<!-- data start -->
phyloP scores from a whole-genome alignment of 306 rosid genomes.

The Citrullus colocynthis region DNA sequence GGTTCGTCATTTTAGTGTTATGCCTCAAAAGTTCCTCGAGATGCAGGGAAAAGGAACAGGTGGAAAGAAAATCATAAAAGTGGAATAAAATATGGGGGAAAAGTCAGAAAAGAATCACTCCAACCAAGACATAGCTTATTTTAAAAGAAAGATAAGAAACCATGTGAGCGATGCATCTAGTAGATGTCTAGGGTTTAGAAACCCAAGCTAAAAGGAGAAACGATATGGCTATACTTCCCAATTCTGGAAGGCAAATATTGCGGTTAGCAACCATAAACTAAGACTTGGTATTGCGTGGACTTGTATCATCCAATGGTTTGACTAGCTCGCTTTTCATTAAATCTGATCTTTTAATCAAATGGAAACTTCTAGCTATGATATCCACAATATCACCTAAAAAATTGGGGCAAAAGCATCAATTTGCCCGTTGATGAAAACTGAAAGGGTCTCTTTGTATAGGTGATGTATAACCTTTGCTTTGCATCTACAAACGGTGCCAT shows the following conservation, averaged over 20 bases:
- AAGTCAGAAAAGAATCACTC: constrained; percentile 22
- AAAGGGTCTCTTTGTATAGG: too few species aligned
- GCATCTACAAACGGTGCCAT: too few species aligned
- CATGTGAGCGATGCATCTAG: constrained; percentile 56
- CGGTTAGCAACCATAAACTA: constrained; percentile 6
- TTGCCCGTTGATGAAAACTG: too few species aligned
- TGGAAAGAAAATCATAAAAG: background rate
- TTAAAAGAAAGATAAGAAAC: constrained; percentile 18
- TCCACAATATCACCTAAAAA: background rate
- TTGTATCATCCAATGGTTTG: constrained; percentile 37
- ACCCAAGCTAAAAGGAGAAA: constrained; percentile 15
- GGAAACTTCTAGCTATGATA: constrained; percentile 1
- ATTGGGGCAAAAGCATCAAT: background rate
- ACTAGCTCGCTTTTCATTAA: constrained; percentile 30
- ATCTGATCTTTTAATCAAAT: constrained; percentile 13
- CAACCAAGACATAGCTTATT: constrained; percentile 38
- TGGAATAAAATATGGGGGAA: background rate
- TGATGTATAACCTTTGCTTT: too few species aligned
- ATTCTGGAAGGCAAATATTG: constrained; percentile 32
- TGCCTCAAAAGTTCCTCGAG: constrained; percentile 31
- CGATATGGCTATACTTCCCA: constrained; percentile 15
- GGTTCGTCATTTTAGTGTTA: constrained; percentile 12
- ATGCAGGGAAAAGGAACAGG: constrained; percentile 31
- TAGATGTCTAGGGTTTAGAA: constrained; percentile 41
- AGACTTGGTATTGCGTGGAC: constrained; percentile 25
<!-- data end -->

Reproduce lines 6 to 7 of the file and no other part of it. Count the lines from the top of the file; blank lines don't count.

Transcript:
- CATGTGAGCGATGCATCTAG: constrained; percentile 56
- CGGTTAGCAACCATAAACTA: constrained; percentile 6